Meet 'Deadman' and 'Passcode.'
Custom microbes have all kinds of potential, but we need a way to turn them off.
The future-world of widespread customizable, programmable bacteria is a bit closer this week with the release of an MIT-led study describing two new synthetic gene circuits capable of keeping such genetically-modified utility-bacteria from escaping and going rogue. The biological kill switches even have cool names: "deadman" and "passcode."
Genetically modifying bacteria is hardly a new idea—these were the first organisms to have been modified in the first place and have enjoyed a reasonably long history in medicine as tiny protein factories. But, as bioengineers get better at manipulating bacteria and genes, their microbial utility will only grow. More recently, bacteria have found use in applications ranging from mining to pollution cleanup to water quality monitoring.
"With the advent of synthetic biology, genetically modified microorganisms are being increasingly used for biomedical, industrial, and environmental applications," the study, published Tuesday in the journal Nature Chemical Biology, notes. "Deployment of these engineered microbes in large scales and open environments calls for the development of safe and secure means to restrain their proliferation."
As James Collins, the study's lead author, told Motherboard in an interview, the initial motivation was in limiting bioengineered bacteria employed in a medical diagnostics setting, where the bug is introduced into a patient's body in the hope of sniffing something bad out, e.g. checking on the state of an infection, sniffing cancer, etc.
"You'd like to have bacteria that can deprogram themselves once they leave the body, so they don't contaminate the sewage system or the broader environment."
"You'd like to be able to eliminate it from the patient should the patient have an adverse reaction to the microbes," he said. "Similarly, you'd like to have bacteria that can deprogram themselves once they leave the body, so they don't contaminate the sewage system or the broader environment."
"The need is real, I think, and is present," Collins continued. "There are a number of research groups and companies introducing microbes for a variety of real-world applications."
As bioengineered bacteria isn't a new idea, neither is containing it. Traditionally, this has been accomplished by producing bacteria that only grow and thrive in the presence of externally supplied metabolites or amino acids. But these aren't foolproof schemes and don't account for the possibility of the metabolites already being in the environment naturally, or being in the environment because you happen to already be feeding some other bacteria strain (resulting in "cross-feeding"). How do you keep your GM bacteria straight?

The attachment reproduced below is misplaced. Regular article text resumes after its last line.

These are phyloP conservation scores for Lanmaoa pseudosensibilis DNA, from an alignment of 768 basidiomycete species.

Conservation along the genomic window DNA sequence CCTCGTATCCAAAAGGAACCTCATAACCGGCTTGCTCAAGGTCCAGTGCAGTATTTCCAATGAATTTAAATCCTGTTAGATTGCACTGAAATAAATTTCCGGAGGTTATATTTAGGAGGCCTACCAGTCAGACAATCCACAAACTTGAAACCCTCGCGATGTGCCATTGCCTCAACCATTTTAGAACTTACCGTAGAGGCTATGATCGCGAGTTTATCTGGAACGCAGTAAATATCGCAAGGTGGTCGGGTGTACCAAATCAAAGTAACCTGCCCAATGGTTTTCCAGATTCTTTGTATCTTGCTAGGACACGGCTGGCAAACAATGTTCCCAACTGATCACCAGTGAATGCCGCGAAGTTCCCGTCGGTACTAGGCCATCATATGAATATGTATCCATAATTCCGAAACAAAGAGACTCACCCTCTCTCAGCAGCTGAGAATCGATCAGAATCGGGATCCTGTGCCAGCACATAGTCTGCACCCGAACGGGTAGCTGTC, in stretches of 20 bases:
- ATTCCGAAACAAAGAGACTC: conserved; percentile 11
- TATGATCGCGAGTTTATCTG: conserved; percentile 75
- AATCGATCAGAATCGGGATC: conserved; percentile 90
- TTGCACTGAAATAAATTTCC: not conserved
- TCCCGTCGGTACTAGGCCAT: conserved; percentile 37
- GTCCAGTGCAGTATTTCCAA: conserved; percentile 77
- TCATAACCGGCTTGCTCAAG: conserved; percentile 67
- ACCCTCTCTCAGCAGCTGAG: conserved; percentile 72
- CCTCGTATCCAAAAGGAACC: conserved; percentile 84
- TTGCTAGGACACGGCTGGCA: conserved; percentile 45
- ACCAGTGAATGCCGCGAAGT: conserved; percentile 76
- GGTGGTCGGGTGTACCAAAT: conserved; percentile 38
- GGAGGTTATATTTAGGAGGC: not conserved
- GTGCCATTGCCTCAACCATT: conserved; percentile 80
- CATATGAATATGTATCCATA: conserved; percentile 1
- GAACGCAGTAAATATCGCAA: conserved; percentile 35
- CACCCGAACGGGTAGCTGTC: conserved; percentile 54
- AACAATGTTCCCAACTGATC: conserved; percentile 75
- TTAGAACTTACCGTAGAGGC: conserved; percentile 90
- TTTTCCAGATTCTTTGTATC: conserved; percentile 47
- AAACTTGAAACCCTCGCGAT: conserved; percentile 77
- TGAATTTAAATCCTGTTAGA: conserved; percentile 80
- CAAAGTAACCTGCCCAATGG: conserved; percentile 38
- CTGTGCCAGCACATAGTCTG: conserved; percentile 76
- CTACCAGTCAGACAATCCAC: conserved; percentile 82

On top of that, schemes based on some externally supplied metabolite tend to require large-scale genetic editing—which may not always be practical—and a degree of programmatic specificity that may make the engineered bacteria impractical to use in a wide range of applications. There are other options, as it turns out.
One promising and more recent approach uses gene circuits to modify the bacteria's genetic expression and to control its production of toxins. The circuits then function as on/off switches or, better, self-destruct mechanisms.
"Upon loss of the biocontainment signal, the circuit blocks essential gene expression or induces toxin gene expression to kill the cell," the paper explains. "These circuits offer the promise of complex environmental signal integration but are hindered by a relative lack of programmable environment sensors to enable their use under non-laboratory conditions."
On its face, the Deadman killswitch is similar to historical methods of limiting bioengineered bacteria, but rather than the target bacteria requiring a certain metabolite to persist (needing to be fed, in a sense), Deadman is based on chemical signaling, a single on/off toggle. So long as a specific signal is provided to the bacteria, it can go about its business, but once removed, a "rapid and robust target cell killing" ensues. The circuit switches to its "dead state," in the words of the MIT researchers. (Note that this is a lot like the classic dead man's switch, in which the sudden absence of something makes another thing happen, like a train engine stopping or a nuclear weapon launching.)
Crucially, the signaling molecule employed by the Deadman mechanism, known as ATc, is not found in nature. So, should an engineered bacterium get loose, it could only self-destruct.
The Passcode mechanism is a bit different. Rather than a simple signal, the cell's survival is based on several combinations that can be programmed into a genetic circuit. The microbe is always checking for the presence of a particular two environmental conditions and, should they not be present, the cell will self-destruct. The neat thing is that these two inputs can be a wide variety of things, depending on the specific circumstances.
In addition to protecting ecosystem and agriculture from escaped bioengineered bacteria, the kill-switches may have a somewhat ominous bonus utility: IP protection. "In addition to its use as a biocontainment system, the Passcode circuit may find particular utility as a tool for intellectual property protection," the study notes, "where unauthorized growth of strains without the appropriate passcode molecules would induce cell death."
The promised land of bioengineered bacteria is a ways away, and, as Collins noted, Deadman and Passcode are mostly pre-emptive. Seems a reasonable precaution.